What is happening to Macron
The analysis of the essayist Alberto Toscano, expert on France, for International Affairs

Observing the electoral results, on Sunday evening on TV, the French noted the link between these regional elections and the future presidential elections. 8pm, with the announcement of the results, had only been a couple of minutes later and already the outgoing-incoming president of the Hauts-de-France region, Xavier Bertrand, was rushing in front of the cameras to comment on his success with a speech based more on national politics than on local politics. With the vote of the last two Sundays closed, with the renewal of the administrations of regions and departments, France is now in the atmosphere of the elections that most count in the eyes of its inhabitants: the presidential elections next April. Even the very low rate of participation in this last consultation (only one in three rights holders) shows that everything revolves around the presidential elections.
However, important considerations emerge from the regional ballot boxes. The two-round electoral system is clearly remodeled on the basis of the “Rn factor”. Everything changes depending on whether or not the far right of the Rassemblement national (Rn) manages to bring its candidate to the second round of an important election. If this happens, the electoral system becomes de facto one-round, given that the other candidate has the near certainty of success in his pocket. The regional results show that – in the major political consultations – an “unwritten rule” (a “glass ceiling”) prevents the French far right from taking power because others isolate it and join forces against it. This also happens when (as was the case in the Paca region,THE NEW SCENARIOS
The presidential elections of April 2022 will in fact be a one-round election in the event that Marine Le Pen manages to qualify for the final ballot, while it will be a true two-round election in the hypothesis that remain excluded. Up to these regional ones, the Rn was generally described as a party on the rise, strengthened by the protest movements that agitate the transalpine society in a sort of perpetual motion. Now Marine Le Pen suffers the hardest defeat since she took over the leadership of the far-right party ten years ago in place of her father Jean-Marie. The predictions about a “2022 remake” of the film that aired in 2017 – with Emmanuel Macron and Marine Le Pen in the second round – could therefore be built on sand.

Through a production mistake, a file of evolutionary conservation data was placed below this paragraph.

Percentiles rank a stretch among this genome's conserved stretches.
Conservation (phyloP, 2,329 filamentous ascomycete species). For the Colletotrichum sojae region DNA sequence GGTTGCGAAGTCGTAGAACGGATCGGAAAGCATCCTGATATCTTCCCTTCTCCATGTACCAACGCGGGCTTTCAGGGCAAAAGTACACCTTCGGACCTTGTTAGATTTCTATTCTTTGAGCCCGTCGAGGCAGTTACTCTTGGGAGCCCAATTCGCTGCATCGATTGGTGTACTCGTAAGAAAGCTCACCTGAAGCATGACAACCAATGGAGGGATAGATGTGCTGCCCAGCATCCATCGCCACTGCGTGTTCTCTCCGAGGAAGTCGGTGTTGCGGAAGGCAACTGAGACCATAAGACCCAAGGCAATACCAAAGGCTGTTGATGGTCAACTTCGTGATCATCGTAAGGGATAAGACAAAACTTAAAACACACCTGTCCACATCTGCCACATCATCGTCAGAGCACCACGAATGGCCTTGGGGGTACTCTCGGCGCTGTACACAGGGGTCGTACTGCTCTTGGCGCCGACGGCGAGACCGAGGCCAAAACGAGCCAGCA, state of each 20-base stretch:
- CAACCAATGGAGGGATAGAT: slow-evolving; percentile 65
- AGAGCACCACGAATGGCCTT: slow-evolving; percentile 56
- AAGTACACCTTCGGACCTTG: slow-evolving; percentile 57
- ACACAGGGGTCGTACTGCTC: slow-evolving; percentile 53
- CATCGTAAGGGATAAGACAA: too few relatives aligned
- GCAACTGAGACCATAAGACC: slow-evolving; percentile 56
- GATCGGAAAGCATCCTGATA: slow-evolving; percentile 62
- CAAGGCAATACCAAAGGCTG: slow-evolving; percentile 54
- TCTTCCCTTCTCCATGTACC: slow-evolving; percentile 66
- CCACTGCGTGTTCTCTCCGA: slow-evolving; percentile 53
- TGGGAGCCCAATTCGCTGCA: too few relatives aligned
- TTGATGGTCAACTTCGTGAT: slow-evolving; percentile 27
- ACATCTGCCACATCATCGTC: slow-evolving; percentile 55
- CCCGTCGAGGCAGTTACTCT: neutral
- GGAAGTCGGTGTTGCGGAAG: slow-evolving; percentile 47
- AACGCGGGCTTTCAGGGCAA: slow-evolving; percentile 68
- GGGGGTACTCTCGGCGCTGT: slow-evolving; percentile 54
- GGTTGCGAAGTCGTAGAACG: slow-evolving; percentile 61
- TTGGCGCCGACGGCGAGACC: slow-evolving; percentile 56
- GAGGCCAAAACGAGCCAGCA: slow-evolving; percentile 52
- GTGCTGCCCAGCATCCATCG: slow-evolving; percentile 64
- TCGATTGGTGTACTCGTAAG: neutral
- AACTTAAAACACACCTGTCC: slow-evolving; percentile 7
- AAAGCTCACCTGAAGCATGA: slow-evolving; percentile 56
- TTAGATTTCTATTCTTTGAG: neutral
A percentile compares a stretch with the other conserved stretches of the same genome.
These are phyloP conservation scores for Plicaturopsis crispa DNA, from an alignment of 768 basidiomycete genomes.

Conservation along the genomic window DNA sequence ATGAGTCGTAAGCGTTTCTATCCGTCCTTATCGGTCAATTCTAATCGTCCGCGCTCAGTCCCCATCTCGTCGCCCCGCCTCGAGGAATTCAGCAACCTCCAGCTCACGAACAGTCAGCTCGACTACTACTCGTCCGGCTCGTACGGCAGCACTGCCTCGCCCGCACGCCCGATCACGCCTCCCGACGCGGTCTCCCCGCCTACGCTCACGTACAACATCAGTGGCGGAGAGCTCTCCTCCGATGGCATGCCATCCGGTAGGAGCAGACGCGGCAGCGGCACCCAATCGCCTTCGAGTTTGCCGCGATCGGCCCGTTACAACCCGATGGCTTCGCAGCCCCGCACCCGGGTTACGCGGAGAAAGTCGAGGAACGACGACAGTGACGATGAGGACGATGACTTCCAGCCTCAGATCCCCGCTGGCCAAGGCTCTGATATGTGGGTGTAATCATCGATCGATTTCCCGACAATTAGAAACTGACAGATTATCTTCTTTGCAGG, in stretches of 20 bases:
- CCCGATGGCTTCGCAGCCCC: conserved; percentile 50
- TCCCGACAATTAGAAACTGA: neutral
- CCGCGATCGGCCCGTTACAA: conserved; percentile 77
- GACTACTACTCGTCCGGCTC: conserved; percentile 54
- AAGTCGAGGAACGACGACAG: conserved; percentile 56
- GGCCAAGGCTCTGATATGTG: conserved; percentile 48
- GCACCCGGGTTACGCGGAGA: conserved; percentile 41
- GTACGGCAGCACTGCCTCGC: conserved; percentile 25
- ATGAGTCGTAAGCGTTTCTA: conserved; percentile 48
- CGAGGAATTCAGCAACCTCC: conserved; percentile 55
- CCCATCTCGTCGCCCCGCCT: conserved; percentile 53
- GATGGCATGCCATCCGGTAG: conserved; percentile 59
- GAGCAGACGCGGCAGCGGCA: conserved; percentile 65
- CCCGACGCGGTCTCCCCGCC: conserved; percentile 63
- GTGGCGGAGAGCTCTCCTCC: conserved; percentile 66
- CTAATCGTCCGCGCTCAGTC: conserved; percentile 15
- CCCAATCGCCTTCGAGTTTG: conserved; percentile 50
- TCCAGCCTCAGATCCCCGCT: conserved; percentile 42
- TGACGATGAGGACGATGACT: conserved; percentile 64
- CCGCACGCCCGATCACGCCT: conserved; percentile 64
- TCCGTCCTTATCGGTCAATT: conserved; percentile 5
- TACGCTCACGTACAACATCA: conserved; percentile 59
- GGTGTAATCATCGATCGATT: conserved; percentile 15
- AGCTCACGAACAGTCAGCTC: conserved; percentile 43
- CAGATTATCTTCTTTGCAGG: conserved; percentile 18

These regional provinces have shown that the old parties have by no means disappeared. The “historical right” of the Republicains (ex Ump) is very strong in the area. It had seven regions and has recaptured them all more easily than in 2015. If the Republicains do not commit suicide in power wars, they will have a good chance of taking their candidate (or candidate) to the ballot for the Elysée. The Socialists, who looked like an endangered species after the 2017 presidential elections, had five regions and recaptured five. It is really very difficult for the left to bring its own candidate (or candidate, given that we are talking about the socialist mayor of Paris Anne Hidalgo) to the presidential ballot. But, ten months before that deadline, such a hypothesis must still be taken into account.THE CARDS OF THE NEGOLLISTS
It remains to measure the real strength of President Macron in the country. On the local level, his party La Republique en Marche (Lrem) is a disappointment, as these recent elections have shown. The 13 regions of the European territory of France went to the right, to the left and (in the case of Corsica) to the autonomists. The macronists – who dominate the national scene – could hardly have come out worse than this from this electoral round. Today, however, Macron’s power remains solid and his popularity is comforting. His personal credibility weighed heavily in a presidential first round.
Today more than a month ago it is plausible that the final challenge for the Elysée, next spring, will see the outgoing president and a candidate of the traditional right juxtapose. A great deal will depend on the ability of the Republicains and their political area (Xavier Bertrand is no longer part of this party) to find a solid agreement between them in view of the presidential elections. Their final choice will be in November. They don’t have much time to do it.
Article published on affarinternazionali.it

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